A pill to mend broken hearts could be a reality in as little as five years if enough support is given to early research, it was claimed today.
The prediction was made at the launch of a £50 million fundraising campaign to boost pioneering work on heart failure.
Scientists are taking the first steps down avenues of stem cell research and biotechnology that could one day make damaged hearts as easy to repair as broken bones.
The “Holy Grail” would be a pill, or injection, that could stimulate the heart to heal itself.
36-year-old Joanne Ward, from Sheffield, suffered a heart attack shortly after giving birth to her second son Tyler five years ago and is helping to promote the appeal.
She said: “Living with heart failure means everything from doing the washing to playing silly games with my sons requires a huge amount of effort, and sometimes they’re just too hard to do.
“Until I got ill, I never realised heart muscle couldn’t repair itself, I thought it was just like any other muscle that healed over time. The fact my heart won’t heal can be overwhelming but I refuse to let heart failure define me. A research breakthrough could make a massive difference to people like me, so there is always hope.”
Research is already under way, focusing on fundamental mechanisms that allow the self-repair of hearts in fish and amphibians.
Another approach targets rare stem cells - immature cells that develop into a variety of tissues - that can rebuild lost heart muscle.
The British Heart Foundation (BHF) is behind the Mending Broken Hearts appeal, which marks its 50th anniversary and comes as heart failure rates are reaching epidemic proportions.
It hopes to raise £50 million over the next five years to spend on cutting-edge heart failure research. This would be on top of the £75 million-£80 million research funding the charity hands out to scientists each year.
Heart failure, a severe loss of pumping power due to muscle damage, commonly follows a heart attack and can lead to severe disability and early death.
Over the last few decades, heart attack death rates have gone down but heart failure rates have gone up.
In 1961 an estimated 100,000 people in the UK had heart failure. But an ageing population and the fact that more people are now surviving heart attacks has pushed this figure up to more than 750,000 today.
Professor Peter Weissberg, medical director at the BHF, said: “Since the BHF’s inception 50 years ago, we’ve made great strides in medical research to better diagnose and treat people with all kinds of heart problems. But the biggest issue that still eludes us is how to help people once their heart has been damaged by a heart attack.
“Scientifically, mending human hearts is an achievable goal and we really could make recovering from a heart attack as simple as getting over a broken leg.”
Speaking at a news conference in London, he said the development of a pill that helped the heart renew itself was the “Holy Grail” for scientists, but conceivable.
A “cocktail” of treatments, or injections to the heart, were other possibilities.
“We would hope through this fundamental work that within about five years we’ll be in a position to do proof-of-principle trials in patients,” Prof Weissberg added. “If that looks promising, we would go into clinical trials over the next five years.
“In terms of main-line treatment this might be eight to 10 years away. That might be optimistic, but if somebody cracks it in the next year or two things could accelerate very fast.”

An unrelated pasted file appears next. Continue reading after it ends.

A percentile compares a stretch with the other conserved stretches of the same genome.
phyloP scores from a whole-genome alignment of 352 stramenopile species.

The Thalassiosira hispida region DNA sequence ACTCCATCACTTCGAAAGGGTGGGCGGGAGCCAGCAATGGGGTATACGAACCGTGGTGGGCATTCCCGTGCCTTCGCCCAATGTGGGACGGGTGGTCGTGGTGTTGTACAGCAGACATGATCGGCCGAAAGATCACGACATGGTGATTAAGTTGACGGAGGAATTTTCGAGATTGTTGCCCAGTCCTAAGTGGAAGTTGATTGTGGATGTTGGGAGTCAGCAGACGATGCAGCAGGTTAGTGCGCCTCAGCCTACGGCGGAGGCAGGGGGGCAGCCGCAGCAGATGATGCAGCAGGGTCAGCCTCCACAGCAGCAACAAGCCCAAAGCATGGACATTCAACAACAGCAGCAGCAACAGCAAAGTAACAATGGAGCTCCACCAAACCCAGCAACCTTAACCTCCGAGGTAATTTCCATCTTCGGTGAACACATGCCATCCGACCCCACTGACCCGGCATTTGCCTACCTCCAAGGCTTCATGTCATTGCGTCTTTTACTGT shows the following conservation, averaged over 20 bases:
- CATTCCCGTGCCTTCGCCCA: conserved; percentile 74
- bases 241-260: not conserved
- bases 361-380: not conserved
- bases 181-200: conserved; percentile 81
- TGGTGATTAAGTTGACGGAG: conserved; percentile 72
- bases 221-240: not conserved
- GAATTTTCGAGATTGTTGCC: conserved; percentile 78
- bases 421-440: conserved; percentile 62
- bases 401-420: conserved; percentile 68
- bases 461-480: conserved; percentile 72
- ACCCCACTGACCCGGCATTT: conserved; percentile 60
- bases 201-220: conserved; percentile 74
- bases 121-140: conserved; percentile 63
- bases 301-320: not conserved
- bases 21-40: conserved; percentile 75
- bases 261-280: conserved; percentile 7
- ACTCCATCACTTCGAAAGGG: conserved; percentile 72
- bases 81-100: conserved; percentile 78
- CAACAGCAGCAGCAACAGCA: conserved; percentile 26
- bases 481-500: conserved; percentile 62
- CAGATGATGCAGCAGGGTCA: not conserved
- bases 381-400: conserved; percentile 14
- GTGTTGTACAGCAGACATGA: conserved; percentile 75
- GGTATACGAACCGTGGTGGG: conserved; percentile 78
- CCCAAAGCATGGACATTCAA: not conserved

One of the most promising areas of research involves learning lessons from nature to find ways of making the heart heal itself.
Many animals have the ability to regenerate parts of their bodies, including hearts. A team led by Professor Paul Riley, from the Institute of Child Health, University College London (UCL), has been studying the zebra fish which can renew its heart even when a fifth of the organ is missing.
The key is the epicardium, the protective outer layer of the heart. In zebra fish with heart damage, the epicardium stimulates the growth of both new muscle cells and blood vessels. But this ability is dormant in all mammals, including humans. Prof Riley’s team has discovered a natural protein, thymosin beta 4, that plays a role in activity. The scientists have already had some success using the protein to “wake up” epicardial cells in heart-damaged mice.
“We hope to find similar molecules or drug-like compounds that might be able to stimulate these cells further,” said Prof Riley.
Starting with tests on human tissue samples, the ultimate goal of the research is a drug that gives the human heart a self-healing ability similar to that of zebra fish.
Another line of research being followed by scientists at Imperial College London involves identifying rare heart-rebuilding stem cells that can be grown in the laboratory.
These cells are highly active in developing hearts, readily growing into new functional tissue, but are switched off soon after birth. The Imperial College scientists are trying to find ways of re-activating the cells in a controlled and safe fashion.
“One strategy would be to give a drug that would activate this kind of process in the latent stem cells that exist in adult human hearts,” said Professor Michael Schneider, who heads the group. “This requires more knowledge about what signals trigger these cells.”
Prof Weissberg said if the research was successful he could see new heart repair treatments taking the place of transplants.
“It would certainly obviate the need for heart transplants for people who have had heart attacks,” he said.
He acknowledged that other types of heart failure, such as genetically inherited cases or conditions arising from viral infections, might be more difficult to tackle without resorting to transplants.
Anyone who wants to support the Mending Broken Hearts appeal can call 0300 333 0333 or visit bhf.org.uk/mbh.